The Caps’ great season has helped to hold the attention of the younger kids, but that’s not the only reason for the rise.
“If you go back to when [Alexander] Ovechkin [the Caps’, and perhaps the NHL’s, brightest superstar] was a rookie and [Ted] Leonsis became owner, the club has made a conscientious effort to heighten community outreach,” Buonato said, “notably with the Chesapeake Bay Hockey League travel club and the Capital Corridor Hockey League for the recreational teams.”
Still, Buonato cited the importance of winning. “Between the Caps being competitive basically the whole time Ovechkin [who was drafted in 2004] has been here and stepping up their efforts” to integrate into the community — “They even recently had a college fair at Kettler [the team’s practice facility in Northern Virginia],” he said — there’s “definitely more interest in youth hockey than there was five years ago.”
Game of Life
Players who aspire to greater things as they journey through adolescence have another local option: the Network Hockey Development Program (NHDP), which is owned by Capitals TV analyst Craig Laughlin and his family and also operates at the Gardens. It caters to players from ages 11–18.
“We want our kids to have played some hockey before they sign up,” said Co-Owner Linda Laughlin, Craig’s wife, who reiterated that, “More people are watching hockey and, therefore, participating in youth hockey,” and offered that the Caps have boosted youth programs since about the time her husband joined the team (as a player) in 1982; that was shortly after the “Save the Caps” campaign prevented the team from possibly being sold or even folding.
The teen years are when players start to contemplate their future, especially given the knowledge that “the odds of the kids making the NHL are slim,” she said. “Few play Division I college hockey, given that there are only 60 teams; getting a roster spot even on a Division III team is tough.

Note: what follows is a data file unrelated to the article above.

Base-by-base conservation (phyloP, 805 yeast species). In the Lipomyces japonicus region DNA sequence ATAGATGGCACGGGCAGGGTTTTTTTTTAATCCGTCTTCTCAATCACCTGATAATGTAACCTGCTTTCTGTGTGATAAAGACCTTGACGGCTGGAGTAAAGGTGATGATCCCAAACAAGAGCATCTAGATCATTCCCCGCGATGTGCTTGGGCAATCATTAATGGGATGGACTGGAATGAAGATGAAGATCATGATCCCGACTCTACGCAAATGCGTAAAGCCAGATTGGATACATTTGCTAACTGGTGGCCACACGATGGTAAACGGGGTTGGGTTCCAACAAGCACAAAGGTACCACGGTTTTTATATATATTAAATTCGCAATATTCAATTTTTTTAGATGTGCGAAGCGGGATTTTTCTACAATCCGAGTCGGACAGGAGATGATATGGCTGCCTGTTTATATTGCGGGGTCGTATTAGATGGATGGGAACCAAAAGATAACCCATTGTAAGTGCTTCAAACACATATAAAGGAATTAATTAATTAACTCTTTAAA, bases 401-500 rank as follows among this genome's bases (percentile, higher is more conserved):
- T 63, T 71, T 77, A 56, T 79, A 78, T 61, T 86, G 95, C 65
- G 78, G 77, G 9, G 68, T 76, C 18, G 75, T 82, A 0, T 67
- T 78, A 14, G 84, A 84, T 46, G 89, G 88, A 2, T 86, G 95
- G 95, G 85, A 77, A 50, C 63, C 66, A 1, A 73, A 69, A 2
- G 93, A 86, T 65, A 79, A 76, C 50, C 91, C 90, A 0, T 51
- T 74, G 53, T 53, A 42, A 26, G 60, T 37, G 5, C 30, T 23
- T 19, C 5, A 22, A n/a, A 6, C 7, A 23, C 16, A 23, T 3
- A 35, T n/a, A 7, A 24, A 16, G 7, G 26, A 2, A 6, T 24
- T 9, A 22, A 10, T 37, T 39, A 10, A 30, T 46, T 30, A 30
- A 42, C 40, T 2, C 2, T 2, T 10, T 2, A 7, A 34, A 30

“Remember, there are 4,200 colleges in the U.S., and only 120 have an NCAA hockey program. So our goal is to help them tighten their game and be competitive on a national level, before they play before the scouts,” Laughlin said. “We’re doing a much better job in the U.S. than we ever have.”
The bottom line at NHDP, she said, “is for our players to experience that sense of belonging, then decide on their future. Hockey comes and goes, but the life lessons, like working through adversity and having goals, stays with them. And college is with you forever.
“But remember,” Laughlin said, “they can also get involved in hockey in other areas.”
Those “other areas” might include building and operating your own rink, as Tom Hendrix and company did at the Gardens. Hendrix noted that youth hockey is “not native” to the Baltimore-Washington area, which could be why its popularity can waver with the fortunes of the Capitals.
“We have a partnership with the Caps. They come here and ask what they can do to help, and I tell them, ‘Just win,’” Hendrix said. “When they’re winning, even if you go to places in Baltimore, not only are the kids’ leagues drawing more interest, but the restaurants and bars around the Inner Harbor [and the waterfront] are busier, too.”
But, no doubt, for the accomplished young player and his or her family, it’s an expensive sport. “It’s not as expensive here as it is in some other markets, like New York, Boston and the Twin Cities,” he said of the mature, colder markets with greater demands for participation and ice time.
That’s why the NHL, with entities like CA, have programs where the equipment is offered for free use to youngsters who want to give hockey a try.
“If their interests grows,” Hendrix said, “it falls upon the parents to help the child afford it.”